Rule #1: Always tell us where you are going and when you’ll be back.

One boring Saturday night in the spring of 1964, my friend Janet and I, both seventeen, told our parents we were going to the movies. But we’d already seen the main features in the theaters. So we dressed as much like college girls as we could and headed downtown.

Rule #2:
Don’t talk to strangers, especially sailors.

Janet suggested we go to the Puritan restaurant, where the young sailors on shore leave hung out. We went inside and ordered two cups of coffee, hoping someone would come along to buy the second round. Before long two cute Greek naval midshipmen asked if they could sit down and practice their English.

Rule #3: Don’t accept anything from strangers, especially a drink.

Giorgos and Demetri, who were about our age, treated us to three cups of coffee and told us more about Greece than we’d ever learned in history class. At some point a Greek American sailor heard the boys having trouble with their English and began translating.

Rule #4: Never leave town without our permission.

Nick, the Greek American, told us there was a Greek festival that night at the Eastern Orthodox church in Norwich, about twenty miles away. There would be food and dancing, and he had extra tickets. Did we want to go? It sounded like fun, and it must be safe if it was in a church, I thought. 

Rule #5: Never get into a car with a stranger.

We all piled into Nick’s Volkswagen van. When we got to the church, the party was in full swing. Janet and I barely had time to taste the gyros, spanakopita, and baklava before some older women grabbed our hands and dragged us onto the dance floor. We wove in and out of the line of men, and everyone shouted, “Opa!” whenever someone executed a particularly impressive move.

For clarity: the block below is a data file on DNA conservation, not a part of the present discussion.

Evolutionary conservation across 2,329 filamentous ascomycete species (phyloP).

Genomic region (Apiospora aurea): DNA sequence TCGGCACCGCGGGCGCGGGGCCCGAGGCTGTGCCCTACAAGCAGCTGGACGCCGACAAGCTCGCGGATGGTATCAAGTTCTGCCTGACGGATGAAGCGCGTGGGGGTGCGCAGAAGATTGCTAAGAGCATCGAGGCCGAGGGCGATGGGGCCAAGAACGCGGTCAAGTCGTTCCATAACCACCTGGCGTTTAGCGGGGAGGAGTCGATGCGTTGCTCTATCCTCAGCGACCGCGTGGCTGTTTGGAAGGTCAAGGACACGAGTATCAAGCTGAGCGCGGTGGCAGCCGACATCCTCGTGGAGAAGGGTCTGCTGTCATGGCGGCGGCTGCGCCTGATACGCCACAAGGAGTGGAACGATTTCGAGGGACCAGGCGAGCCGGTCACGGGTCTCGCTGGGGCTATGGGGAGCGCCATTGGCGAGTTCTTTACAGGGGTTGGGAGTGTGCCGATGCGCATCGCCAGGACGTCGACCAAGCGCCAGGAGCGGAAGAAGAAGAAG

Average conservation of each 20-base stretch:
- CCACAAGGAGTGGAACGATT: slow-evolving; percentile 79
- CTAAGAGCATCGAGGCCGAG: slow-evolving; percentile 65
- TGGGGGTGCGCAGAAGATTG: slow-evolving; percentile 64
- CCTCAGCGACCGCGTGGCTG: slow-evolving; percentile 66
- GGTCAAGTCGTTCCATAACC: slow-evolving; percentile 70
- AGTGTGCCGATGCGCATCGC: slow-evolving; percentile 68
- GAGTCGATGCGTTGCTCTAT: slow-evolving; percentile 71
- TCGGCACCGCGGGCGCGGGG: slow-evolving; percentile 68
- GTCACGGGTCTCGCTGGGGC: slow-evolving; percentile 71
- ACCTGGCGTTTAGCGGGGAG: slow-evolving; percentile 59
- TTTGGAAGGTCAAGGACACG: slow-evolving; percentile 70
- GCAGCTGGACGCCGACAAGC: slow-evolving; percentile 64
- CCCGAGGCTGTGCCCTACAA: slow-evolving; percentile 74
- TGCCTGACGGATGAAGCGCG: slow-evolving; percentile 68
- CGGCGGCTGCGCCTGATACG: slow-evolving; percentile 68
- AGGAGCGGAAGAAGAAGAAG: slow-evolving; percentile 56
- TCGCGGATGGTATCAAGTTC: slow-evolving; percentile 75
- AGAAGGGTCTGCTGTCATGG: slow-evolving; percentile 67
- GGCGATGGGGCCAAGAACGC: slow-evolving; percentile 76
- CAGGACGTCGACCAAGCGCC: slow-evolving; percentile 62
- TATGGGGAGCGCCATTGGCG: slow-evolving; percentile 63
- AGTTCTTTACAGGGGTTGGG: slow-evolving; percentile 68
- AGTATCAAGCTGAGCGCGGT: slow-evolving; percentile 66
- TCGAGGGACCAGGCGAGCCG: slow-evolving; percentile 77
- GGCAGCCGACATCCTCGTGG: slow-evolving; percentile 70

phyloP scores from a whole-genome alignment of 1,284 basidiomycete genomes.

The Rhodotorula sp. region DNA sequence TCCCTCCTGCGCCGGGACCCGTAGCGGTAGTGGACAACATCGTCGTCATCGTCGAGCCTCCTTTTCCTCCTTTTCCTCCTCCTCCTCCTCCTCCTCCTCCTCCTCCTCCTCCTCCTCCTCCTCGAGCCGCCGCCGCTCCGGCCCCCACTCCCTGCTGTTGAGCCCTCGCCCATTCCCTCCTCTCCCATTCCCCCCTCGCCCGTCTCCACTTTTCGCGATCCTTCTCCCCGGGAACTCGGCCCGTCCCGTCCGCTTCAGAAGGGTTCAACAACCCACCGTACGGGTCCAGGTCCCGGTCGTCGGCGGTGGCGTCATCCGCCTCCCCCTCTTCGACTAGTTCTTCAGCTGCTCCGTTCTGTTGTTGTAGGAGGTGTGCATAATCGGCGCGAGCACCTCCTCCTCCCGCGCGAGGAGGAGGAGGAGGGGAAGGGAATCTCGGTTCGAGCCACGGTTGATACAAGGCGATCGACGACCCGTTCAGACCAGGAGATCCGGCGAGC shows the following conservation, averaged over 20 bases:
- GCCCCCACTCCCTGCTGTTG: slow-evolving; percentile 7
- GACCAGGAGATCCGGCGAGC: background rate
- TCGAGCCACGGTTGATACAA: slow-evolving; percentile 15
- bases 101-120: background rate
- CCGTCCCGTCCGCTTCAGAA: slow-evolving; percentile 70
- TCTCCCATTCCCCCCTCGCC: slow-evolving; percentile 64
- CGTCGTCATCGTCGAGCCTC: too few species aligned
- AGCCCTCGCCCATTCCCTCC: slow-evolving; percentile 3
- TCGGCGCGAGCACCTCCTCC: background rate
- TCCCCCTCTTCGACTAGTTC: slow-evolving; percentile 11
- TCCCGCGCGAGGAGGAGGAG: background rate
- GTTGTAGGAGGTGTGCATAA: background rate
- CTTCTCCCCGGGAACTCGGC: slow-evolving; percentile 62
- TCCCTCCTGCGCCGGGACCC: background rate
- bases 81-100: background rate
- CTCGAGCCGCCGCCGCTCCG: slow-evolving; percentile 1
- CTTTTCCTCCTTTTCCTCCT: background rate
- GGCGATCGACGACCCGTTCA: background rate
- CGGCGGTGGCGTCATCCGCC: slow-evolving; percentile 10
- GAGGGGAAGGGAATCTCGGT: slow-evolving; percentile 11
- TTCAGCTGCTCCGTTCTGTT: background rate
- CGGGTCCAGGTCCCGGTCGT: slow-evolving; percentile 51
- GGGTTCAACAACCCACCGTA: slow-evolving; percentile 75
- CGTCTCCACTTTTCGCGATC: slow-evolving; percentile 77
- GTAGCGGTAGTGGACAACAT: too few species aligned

Rule #6: Never, ever get into a car driven by someone who has been drinking.

It was nearing midnight, and instead of coffee, the Greek boys were well into the ouzo. (We’d tasted it and found it unpalatable.) Worse, Nick appeared totally wasted. Janet pulled me aside and asked, “Do you think he can even drive?” 

Then I remembered my father’s other rule.

Rule #7: Wherever you are, whomever you are with, no matter what the hour, if you need to get out of there, call me. I will come get you, no questions asked.

To make sure I could call, my dad gave me a dime for the pay phone every time I left the house. I fished that dime out of my wallet now, and Janet and I found a phone booth on the street. After many rings, Dad’s sleepy voice answered, and I told him where we were. He started to ask what we were doing there, then said, “Never mind. I know where it is. I’m on my way.”

We rode home in complete silence. I knew Dad had plenty of questions, but the deal was that he wouldn’t ask them.

I never thanked my father for keeping his end of the bargain, but years later I offered the same arrangement to my own kids. It’s the one rule every parent should make, because somebody your son or daughter is going to break all the others.

-- Mary Elizabeth Lang, “Readers Write About Breaking the Rules,” The Sun